Rabobank: Feed costs will remain high throughout the year
Animal feed costs are expected to remain high for the rest of the year, according to Rabobank’s latest North American Agribusiness Review.
While soybean meal prices have been on a downward trend in recent weeks, Rabobank said elevated prices are expected to continue in the short term.
Meanwhile, hot and dry weather could lead to lower feed demand if cattle and hogs are culled at a higher rate.
Weather is also the main factor affecting the volatile corn market.
“Like every year, it boils down to weather and yield, and this year is no exception. It is particularly true this year. Because we entered the growing season dry, timely rains are going to be critical for this crop’s development,” the report said. “We are clearly in a weather market. Every change in the weather forecast creates a market selloff or rally – buying and selling opportunities.”
Along with weather, corn exports will be a major driver of corn prices, with the U.S. seeing record exports to China. Additionally, Brazil is expected to see a smaller-than-predicted corn harvest.
In the soybean market, supplies are tight, Rabobank said.
“Soybean crush and exports have slowed due to high prices, low stocks and a seasonal decline in exports,” the report said.
Poultry and pork markets
The pandemic-year disruption in the poultry market make it challenging to compare production and slaughter rates, but weekly chicken production was 3.1% lower in the first quarter than in the previous year. However, ready-to-cook production and slaughter are averaging 4% higher than a year ago. Weights are increasing as the industry responds to demand for breast meat.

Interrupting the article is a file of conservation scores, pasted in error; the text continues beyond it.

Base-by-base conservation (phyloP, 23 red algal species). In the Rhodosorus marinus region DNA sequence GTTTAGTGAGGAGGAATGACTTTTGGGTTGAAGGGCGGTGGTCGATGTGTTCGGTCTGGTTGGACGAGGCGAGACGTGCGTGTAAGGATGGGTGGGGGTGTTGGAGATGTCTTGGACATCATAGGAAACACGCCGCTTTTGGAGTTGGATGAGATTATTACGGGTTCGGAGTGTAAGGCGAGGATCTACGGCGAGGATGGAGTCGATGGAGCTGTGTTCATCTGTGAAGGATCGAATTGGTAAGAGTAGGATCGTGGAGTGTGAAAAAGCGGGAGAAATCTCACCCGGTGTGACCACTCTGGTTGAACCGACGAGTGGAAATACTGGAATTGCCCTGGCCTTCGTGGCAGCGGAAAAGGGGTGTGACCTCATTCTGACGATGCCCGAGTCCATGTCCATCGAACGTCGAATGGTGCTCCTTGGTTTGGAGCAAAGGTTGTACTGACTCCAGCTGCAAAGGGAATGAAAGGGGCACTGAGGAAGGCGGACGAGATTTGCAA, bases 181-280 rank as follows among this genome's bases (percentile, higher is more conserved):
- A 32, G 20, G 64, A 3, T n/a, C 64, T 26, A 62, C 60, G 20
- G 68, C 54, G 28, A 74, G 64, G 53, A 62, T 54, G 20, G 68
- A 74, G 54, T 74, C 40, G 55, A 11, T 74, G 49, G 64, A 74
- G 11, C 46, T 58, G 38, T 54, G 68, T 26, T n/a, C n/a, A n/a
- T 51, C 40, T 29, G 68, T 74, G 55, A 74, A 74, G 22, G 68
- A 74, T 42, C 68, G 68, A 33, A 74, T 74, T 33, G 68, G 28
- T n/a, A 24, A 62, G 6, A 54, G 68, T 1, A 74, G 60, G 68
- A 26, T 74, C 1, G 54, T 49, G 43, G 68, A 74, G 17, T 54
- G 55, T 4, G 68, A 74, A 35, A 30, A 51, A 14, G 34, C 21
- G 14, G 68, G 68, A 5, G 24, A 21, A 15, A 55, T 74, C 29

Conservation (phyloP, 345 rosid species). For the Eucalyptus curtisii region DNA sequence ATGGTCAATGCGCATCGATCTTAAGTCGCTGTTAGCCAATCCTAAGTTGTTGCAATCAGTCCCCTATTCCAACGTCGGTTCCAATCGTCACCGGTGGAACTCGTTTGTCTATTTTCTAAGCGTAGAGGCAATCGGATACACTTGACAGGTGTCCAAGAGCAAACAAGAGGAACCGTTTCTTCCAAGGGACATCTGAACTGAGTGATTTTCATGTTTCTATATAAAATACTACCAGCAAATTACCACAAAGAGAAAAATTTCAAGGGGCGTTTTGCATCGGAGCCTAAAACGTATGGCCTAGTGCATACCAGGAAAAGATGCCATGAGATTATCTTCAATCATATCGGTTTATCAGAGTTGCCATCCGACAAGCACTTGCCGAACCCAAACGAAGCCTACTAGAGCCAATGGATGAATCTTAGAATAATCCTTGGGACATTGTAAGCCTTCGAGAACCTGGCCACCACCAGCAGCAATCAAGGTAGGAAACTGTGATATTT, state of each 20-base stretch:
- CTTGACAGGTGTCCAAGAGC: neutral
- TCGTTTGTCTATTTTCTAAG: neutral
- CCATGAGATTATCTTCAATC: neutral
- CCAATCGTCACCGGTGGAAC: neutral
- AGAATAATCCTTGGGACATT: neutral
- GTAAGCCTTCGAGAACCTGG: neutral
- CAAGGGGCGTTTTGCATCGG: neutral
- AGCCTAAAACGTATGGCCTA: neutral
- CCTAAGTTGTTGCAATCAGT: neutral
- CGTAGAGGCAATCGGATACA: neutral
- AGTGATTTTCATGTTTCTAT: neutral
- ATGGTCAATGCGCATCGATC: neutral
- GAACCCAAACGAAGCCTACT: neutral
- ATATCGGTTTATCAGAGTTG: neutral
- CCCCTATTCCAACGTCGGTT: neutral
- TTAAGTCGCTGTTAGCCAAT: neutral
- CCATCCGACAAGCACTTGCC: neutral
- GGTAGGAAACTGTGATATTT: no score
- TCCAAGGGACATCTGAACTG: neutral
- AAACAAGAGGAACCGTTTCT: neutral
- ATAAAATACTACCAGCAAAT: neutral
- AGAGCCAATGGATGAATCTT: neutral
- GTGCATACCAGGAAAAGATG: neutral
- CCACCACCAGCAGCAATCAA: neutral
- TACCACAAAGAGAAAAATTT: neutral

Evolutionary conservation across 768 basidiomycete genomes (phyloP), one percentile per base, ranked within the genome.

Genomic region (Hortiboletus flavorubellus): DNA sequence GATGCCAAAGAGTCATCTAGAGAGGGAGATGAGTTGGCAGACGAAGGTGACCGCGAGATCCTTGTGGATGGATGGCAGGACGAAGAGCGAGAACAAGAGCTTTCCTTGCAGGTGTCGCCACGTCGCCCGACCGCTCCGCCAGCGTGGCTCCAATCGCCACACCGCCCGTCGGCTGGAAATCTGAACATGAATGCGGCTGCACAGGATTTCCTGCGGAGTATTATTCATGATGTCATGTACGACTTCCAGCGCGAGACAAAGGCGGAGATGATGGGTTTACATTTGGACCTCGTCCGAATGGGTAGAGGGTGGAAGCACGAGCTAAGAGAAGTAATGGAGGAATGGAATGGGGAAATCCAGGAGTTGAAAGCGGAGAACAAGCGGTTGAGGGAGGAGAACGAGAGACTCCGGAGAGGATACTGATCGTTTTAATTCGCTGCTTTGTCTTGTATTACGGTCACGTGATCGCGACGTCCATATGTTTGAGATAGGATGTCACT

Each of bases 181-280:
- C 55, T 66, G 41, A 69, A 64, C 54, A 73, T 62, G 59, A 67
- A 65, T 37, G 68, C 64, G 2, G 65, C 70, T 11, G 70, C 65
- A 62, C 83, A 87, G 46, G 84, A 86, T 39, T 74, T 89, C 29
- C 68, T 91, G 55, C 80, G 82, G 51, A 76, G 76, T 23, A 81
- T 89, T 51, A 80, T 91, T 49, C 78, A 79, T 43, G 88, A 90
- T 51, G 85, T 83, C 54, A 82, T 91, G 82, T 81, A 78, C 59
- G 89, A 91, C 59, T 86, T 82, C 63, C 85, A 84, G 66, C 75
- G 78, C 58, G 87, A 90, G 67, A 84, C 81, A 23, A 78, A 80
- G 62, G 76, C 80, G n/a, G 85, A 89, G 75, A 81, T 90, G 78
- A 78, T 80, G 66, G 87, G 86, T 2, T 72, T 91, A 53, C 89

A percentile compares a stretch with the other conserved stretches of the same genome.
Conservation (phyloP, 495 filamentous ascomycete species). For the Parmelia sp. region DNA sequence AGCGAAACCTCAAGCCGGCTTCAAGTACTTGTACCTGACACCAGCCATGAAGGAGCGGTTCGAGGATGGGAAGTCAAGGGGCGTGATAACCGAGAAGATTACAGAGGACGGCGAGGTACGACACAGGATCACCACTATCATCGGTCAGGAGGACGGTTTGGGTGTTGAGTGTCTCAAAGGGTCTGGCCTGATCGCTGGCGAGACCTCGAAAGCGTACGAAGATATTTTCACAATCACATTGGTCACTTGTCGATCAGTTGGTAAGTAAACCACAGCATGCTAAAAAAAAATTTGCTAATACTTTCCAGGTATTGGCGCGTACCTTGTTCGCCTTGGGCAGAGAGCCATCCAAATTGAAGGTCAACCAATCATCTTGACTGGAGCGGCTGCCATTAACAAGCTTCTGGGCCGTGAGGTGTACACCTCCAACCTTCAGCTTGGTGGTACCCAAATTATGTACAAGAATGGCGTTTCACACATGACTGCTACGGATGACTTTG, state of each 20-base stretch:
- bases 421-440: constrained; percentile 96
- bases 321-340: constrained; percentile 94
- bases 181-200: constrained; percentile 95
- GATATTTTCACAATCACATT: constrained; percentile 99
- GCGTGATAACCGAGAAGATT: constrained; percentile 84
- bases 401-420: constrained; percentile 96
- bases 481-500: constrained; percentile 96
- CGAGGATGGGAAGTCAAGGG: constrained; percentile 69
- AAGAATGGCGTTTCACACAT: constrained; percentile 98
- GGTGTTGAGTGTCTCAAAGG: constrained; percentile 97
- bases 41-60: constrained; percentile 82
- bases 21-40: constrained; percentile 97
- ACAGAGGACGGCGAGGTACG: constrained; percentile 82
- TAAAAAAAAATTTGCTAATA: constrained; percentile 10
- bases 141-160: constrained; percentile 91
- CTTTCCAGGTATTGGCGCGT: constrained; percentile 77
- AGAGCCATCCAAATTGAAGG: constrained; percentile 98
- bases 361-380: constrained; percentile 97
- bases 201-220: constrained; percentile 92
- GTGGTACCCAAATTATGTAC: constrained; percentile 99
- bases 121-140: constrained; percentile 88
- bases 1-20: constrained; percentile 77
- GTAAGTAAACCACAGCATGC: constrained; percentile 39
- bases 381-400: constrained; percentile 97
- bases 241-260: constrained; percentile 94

“Chicken prices reached record levels for most cuts in recent weeks on strong consumer demand, low inventories and the industry’s limited ability to respond,” the report said.
Chicken exports are up 2.1% compared with a year ago, with strong shipments to China, Angola, the Philippines and Cuba.
In Mexico, chicken prices are 140% higher than a year ago and well above historic averages.
In the pork market, production continues to fall, “reflecting lower hog inventories and labor constraints,” Rabobank said.
U.S. pork production is expected to fall less than 1% in 2021.
“Record high hog prices are likely to incentivize faster growth, yet with feed cost uncertainty and impending Proposition 12 housing regulations potentially limiting expansion, we could see a slower recovery in production,” the report said.
U.S. pork exports fell 10.1% in April, driven by lower exports to China, Japan and Canada.
In Mexico, hog prices are up 120% from a year ago due to herd health issues.